|September 2002 · Vol. 14, No. 9
This simple and inexpensive treatment can cut neonatal
This simple and inexpensive treatment can cut neonatal mortality rates in half, but not all common regimens are supported by evidence. The author reviews the literature and summarizes recommendations from the NIH.
Dr. Clewell is director of maternal-fetal medicine at Phoenix Perinatal Associates, an affiliate of Obstetrix Medical Group of Phoenix, Ariz, and clinical professor of obstetrics and gynecology at the University of Arizona College of Medicine.
Antepartum glucocorticoids are highly effective in reducing neonatal morbidity and mortality in prematurely born infants.
Single courses have shown no adverse effect on the mother or newborn.
Data on the risks and benefits of repeat courses are inconclusive.
Repeat courses should not be used.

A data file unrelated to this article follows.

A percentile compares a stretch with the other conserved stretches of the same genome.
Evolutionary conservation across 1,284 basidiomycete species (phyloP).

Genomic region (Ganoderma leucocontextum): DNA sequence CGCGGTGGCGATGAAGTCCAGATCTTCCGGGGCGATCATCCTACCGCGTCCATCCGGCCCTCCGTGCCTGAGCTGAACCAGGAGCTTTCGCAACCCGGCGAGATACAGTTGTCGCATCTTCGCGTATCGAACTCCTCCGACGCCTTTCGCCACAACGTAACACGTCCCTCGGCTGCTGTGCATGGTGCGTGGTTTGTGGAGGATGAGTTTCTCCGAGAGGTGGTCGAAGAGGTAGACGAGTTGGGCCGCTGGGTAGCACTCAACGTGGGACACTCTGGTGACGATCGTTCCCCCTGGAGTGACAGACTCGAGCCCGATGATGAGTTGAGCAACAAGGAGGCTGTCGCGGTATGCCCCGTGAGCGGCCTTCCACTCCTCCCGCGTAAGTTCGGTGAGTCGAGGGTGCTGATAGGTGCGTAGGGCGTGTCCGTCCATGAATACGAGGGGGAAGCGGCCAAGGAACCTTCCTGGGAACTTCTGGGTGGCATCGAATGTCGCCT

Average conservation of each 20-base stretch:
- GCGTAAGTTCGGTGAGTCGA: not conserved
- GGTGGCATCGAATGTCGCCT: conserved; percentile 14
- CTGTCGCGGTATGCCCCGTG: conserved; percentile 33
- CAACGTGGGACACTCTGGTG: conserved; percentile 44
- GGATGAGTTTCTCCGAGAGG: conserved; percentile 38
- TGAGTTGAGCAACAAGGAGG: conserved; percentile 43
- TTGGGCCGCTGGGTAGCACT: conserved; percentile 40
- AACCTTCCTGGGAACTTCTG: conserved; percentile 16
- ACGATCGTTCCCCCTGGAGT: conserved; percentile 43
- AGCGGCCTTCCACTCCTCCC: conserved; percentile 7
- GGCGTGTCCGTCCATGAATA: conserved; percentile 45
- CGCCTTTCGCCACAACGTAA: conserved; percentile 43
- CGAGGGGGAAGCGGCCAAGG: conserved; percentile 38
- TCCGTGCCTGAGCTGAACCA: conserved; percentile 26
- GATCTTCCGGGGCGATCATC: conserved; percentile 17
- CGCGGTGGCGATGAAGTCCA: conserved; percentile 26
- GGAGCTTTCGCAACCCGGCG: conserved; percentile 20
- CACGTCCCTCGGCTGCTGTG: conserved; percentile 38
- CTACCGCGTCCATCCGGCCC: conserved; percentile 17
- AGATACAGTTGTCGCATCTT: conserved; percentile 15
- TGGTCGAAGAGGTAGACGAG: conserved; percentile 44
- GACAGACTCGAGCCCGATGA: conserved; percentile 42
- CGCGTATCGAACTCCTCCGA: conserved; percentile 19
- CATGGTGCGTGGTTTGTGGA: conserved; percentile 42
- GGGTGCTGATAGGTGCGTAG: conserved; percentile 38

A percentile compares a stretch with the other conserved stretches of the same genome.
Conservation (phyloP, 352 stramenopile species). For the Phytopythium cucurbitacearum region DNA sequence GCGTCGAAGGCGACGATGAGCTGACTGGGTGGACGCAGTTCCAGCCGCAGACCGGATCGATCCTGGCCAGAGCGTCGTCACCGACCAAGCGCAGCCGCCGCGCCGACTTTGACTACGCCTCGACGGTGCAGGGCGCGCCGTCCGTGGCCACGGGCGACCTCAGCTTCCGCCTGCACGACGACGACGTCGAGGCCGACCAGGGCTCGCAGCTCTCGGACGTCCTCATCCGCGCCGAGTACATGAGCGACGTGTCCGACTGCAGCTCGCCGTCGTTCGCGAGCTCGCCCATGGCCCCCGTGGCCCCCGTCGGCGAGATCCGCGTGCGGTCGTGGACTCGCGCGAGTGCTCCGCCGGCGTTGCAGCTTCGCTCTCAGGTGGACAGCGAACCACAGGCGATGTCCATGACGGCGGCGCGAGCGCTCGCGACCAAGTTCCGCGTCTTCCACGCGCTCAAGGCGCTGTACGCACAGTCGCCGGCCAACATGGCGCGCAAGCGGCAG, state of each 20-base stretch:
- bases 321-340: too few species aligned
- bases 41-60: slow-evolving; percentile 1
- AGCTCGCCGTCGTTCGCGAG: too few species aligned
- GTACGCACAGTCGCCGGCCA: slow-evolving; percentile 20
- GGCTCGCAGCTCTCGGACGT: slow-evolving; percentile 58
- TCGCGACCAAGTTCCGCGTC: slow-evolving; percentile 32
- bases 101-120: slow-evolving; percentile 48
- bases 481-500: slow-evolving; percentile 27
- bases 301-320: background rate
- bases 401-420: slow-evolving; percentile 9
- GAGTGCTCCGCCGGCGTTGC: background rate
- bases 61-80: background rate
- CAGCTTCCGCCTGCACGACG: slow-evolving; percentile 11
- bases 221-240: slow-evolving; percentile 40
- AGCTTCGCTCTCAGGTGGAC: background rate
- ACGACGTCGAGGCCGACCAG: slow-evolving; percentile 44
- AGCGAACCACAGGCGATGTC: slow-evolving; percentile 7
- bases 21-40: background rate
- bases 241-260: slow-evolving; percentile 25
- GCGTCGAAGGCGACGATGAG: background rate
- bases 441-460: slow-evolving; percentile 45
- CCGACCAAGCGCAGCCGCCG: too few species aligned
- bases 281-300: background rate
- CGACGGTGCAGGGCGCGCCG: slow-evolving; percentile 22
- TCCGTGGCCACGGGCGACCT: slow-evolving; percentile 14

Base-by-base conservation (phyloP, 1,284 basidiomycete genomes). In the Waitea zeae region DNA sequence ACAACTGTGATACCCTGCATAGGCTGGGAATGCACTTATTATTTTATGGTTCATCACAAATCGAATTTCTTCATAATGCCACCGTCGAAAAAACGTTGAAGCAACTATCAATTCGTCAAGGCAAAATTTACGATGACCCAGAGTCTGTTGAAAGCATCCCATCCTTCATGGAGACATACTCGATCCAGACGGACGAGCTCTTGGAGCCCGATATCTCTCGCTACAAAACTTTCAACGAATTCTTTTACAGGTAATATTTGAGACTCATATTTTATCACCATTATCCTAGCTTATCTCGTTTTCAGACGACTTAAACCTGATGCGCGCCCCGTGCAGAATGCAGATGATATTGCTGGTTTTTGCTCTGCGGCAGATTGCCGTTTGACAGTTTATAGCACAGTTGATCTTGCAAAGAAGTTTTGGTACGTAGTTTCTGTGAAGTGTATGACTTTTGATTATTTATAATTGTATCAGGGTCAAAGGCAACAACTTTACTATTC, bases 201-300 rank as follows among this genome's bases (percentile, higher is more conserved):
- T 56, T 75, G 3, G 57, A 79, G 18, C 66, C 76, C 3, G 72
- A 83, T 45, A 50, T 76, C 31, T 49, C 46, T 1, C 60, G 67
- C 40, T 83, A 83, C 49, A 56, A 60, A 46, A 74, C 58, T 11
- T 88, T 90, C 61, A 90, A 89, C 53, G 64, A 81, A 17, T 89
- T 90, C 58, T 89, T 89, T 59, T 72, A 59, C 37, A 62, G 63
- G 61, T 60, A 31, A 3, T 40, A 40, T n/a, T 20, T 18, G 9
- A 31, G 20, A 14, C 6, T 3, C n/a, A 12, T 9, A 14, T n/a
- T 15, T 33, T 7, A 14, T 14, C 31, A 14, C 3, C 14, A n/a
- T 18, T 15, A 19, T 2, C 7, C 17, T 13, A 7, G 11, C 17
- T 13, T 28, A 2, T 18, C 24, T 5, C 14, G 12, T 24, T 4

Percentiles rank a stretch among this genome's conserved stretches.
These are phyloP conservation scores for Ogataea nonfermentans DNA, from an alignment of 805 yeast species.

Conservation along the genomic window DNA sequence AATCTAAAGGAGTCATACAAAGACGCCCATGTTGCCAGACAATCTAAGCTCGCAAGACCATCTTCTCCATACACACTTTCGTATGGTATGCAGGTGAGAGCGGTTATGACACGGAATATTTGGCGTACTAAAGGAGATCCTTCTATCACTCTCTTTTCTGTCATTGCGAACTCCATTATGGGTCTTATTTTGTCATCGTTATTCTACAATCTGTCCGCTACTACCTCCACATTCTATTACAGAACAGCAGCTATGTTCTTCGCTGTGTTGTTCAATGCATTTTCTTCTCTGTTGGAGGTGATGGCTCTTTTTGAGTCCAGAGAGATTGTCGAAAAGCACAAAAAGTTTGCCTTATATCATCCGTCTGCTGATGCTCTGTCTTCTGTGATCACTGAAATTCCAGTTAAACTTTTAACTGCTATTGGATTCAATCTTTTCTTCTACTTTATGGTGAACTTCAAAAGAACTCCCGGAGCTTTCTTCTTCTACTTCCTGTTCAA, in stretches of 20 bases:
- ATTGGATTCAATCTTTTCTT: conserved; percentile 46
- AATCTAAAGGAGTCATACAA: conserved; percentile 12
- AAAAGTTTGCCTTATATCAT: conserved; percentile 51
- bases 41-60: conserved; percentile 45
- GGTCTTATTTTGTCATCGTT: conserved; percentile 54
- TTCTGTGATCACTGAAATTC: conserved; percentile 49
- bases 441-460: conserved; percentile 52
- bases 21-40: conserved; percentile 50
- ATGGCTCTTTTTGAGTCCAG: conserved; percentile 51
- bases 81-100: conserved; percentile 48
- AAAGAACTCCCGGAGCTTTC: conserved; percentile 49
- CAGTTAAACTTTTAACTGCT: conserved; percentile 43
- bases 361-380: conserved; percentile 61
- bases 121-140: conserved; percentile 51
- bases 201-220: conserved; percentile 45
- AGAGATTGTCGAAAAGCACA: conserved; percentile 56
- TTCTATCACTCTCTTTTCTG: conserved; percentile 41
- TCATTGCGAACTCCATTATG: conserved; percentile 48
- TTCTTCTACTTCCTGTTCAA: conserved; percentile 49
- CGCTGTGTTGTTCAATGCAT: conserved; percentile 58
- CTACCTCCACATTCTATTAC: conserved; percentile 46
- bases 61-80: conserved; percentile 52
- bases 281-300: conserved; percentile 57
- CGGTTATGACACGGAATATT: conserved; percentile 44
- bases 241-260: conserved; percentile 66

Since optimal benefit occurs when the drug is given between 2 and 7 days before delivery, every attempt should be made to time administration accordingly.
Premature birth is the largest unsolved problem in obstetrics today and the single most significant cause of neonatal morbidity and mortality.1 And although clinicians have been largely unable to reduce the incidence of preterm deliveries, the introduction of maternal antenatal glucocorticoid treatment to accelerate fetal lung maturity has allowed us to significantly reduce associated mortality and morbidity.
Research shows that this simple and inexpensive treatment can cut the neonatal mortality rate by about 50%, substantially lower the incidence of neonatal intracranial hemorrhage and diminish the cost of neonatal care. But following the first Consensus Development Conference on this therapy by the National Institutes of Health (NIH), held in 1994, many physicians became overly enthusiastic in their administration of antepartum steroids, often prescribing regimens and dose schedules not yet subjected to clinical trials.